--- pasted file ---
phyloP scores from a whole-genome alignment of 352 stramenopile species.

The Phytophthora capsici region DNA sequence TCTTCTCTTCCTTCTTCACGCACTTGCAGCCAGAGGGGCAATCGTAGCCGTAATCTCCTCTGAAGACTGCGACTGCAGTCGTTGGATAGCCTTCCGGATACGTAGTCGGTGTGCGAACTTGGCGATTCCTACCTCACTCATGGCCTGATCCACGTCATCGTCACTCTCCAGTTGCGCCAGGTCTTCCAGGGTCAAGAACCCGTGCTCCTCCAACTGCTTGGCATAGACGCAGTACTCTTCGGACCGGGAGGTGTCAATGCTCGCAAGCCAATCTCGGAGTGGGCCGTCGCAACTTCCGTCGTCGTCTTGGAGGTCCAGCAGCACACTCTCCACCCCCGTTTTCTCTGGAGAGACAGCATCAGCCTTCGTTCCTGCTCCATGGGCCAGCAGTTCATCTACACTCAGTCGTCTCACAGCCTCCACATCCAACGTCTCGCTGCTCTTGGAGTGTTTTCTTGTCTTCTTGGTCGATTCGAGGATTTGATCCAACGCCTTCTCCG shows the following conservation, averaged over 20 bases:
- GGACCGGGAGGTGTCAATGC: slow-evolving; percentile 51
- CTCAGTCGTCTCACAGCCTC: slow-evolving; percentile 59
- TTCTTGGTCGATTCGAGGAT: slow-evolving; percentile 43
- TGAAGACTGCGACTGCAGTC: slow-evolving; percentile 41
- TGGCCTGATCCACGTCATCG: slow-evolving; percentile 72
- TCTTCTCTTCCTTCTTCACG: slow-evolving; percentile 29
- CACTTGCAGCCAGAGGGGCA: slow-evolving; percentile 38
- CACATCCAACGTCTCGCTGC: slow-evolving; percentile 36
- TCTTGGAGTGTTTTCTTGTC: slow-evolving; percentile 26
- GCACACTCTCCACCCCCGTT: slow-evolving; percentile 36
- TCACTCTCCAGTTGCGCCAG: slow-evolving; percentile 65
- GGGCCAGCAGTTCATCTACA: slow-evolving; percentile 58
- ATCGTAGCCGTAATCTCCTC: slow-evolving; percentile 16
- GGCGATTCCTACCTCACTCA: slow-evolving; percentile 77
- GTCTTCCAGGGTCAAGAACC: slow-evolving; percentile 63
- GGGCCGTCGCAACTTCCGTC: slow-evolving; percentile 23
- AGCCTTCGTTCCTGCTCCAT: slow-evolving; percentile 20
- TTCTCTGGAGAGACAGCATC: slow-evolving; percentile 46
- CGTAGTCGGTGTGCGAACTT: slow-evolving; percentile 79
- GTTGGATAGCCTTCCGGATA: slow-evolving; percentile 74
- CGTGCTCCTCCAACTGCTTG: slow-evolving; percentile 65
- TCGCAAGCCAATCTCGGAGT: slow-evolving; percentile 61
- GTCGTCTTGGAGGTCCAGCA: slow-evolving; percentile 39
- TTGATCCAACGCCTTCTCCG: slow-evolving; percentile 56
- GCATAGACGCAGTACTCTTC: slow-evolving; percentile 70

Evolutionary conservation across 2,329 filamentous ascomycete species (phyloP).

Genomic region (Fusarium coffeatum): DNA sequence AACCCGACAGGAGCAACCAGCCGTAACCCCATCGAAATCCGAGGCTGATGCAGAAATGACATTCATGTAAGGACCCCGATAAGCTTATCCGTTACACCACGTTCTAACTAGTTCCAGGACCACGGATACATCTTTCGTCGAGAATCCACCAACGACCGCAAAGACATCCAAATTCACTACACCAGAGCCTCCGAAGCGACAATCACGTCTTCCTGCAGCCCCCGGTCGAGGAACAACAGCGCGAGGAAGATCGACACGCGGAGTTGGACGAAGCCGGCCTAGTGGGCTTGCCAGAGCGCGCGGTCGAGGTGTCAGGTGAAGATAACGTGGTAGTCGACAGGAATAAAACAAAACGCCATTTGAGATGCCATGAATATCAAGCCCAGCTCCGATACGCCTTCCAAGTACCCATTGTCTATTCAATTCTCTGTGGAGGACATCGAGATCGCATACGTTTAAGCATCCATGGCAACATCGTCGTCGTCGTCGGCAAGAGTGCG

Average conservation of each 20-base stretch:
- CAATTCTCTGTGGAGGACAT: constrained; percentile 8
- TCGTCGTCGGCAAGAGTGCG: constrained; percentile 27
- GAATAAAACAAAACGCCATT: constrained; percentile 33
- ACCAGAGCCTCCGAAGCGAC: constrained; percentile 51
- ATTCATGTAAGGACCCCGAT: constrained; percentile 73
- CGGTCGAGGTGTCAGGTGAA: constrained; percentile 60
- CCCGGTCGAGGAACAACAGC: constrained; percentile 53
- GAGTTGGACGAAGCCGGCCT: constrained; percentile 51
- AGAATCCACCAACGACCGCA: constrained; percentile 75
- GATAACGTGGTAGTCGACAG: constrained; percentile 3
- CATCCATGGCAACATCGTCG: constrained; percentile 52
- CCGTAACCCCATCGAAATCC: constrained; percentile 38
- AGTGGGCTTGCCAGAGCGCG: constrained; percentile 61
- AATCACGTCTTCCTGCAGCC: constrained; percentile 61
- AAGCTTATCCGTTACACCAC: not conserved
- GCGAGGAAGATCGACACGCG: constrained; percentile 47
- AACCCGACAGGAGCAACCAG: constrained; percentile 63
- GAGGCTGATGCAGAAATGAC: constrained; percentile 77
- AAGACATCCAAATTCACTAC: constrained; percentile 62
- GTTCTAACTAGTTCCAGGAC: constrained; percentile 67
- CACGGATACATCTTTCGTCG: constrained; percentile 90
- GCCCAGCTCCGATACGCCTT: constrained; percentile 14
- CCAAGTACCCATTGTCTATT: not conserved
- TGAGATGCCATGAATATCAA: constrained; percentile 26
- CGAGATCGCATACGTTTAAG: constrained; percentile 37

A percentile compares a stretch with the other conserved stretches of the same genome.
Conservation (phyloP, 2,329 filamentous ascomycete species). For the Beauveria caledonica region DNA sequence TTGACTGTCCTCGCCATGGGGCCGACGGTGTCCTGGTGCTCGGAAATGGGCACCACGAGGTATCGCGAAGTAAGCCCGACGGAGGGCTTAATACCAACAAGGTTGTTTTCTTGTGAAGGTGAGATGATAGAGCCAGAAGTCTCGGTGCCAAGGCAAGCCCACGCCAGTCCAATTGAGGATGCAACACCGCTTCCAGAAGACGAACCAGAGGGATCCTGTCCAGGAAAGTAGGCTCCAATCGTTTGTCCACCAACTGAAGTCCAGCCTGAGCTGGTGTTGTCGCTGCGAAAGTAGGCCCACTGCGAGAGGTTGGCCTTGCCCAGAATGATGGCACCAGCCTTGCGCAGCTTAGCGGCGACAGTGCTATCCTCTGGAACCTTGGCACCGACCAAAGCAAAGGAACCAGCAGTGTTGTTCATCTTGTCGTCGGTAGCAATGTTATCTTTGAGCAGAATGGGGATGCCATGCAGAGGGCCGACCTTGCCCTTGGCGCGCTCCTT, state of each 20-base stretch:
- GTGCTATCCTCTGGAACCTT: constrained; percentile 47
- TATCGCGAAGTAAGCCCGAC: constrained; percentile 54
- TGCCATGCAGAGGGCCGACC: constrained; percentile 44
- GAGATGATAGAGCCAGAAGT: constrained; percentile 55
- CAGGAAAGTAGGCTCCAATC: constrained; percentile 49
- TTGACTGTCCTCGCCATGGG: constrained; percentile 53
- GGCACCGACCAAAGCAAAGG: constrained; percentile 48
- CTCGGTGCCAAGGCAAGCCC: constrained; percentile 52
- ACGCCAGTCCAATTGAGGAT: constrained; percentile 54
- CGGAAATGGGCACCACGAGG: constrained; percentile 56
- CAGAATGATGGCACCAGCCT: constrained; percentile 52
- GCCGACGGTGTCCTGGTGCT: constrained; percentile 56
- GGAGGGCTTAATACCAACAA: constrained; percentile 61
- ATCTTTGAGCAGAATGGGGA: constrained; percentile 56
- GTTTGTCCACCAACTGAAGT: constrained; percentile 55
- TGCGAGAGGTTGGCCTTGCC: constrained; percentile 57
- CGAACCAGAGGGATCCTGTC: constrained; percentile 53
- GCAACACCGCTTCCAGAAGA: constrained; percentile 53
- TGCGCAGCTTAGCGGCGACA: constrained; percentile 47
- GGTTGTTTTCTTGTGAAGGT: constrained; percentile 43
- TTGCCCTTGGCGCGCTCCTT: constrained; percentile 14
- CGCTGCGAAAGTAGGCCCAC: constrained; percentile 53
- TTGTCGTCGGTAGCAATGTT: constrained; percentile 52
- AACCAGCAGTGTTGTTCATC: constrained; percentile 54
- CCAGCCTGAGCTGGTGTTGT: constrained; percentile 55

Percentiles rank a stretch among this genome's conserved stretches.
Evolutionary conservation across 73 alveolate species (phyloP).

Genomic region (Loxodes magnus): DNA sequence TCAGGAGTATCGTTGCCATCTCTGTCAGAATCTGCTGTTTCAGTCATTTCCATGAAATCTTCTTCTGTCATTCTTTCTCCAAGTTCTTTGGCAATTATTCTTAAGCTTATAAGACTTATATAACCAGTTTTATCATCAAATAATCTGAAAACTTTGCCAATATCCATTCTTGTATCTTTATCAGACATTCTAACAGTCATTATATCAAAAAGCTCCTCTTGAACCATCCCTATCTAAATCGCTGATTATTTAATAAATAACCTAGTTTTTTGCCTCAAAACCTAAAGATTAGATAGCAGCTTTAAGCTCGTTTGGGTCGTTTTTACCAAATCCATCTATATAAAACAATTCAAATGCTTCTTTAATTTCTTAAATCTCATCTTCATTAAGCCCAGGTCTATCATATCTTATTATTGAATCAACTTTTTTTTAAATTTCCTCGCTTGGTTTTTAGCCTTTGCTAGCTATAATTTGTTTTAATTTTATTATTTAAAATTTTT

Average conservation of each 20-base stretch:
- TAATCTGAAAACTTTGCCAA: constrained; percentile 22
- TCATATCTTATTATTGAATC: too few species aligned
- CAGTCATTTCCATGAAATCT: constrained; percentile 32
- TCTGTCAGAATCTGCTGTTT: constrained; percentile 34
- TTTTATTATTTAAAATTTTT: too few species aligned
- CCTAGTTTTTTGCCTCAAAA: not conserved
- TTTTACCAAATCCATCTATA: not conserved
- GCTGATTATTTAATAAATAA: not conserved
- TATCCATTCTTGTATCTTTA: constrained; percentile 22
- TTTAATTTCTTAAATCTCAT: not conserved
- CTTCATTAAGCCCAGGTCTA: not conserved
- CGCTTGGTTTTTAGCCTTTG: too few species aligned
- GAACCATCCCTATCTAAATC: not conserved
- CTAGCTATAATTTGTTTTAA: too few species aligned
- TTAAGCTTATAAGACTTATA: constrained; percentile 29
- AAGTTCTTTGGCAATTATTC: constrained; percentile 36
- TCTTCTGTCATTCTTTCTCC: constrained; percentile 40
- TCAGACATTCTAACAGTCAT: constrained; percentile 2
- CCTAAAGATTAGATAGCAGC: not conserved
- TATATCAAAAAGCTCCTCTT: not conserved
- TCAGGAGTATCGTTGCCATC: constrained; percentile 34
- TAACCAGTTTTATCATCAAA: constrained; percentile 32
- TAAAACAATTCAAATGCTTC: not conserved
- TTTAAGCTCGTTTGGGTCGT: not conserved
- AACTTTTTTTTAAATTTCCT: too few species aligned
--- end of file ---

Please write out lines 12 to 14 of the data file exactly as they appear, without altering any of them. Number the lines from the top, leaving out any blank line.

- GCACACTCTCCACCCCCGTT: slow-evolving; percentile 36
- TCACTCTCCAGTTGCGCCAG: slow-evolving; percentile 65
- GGGCCAGCAGTTCATCTACA: slow-evolving; percentile 58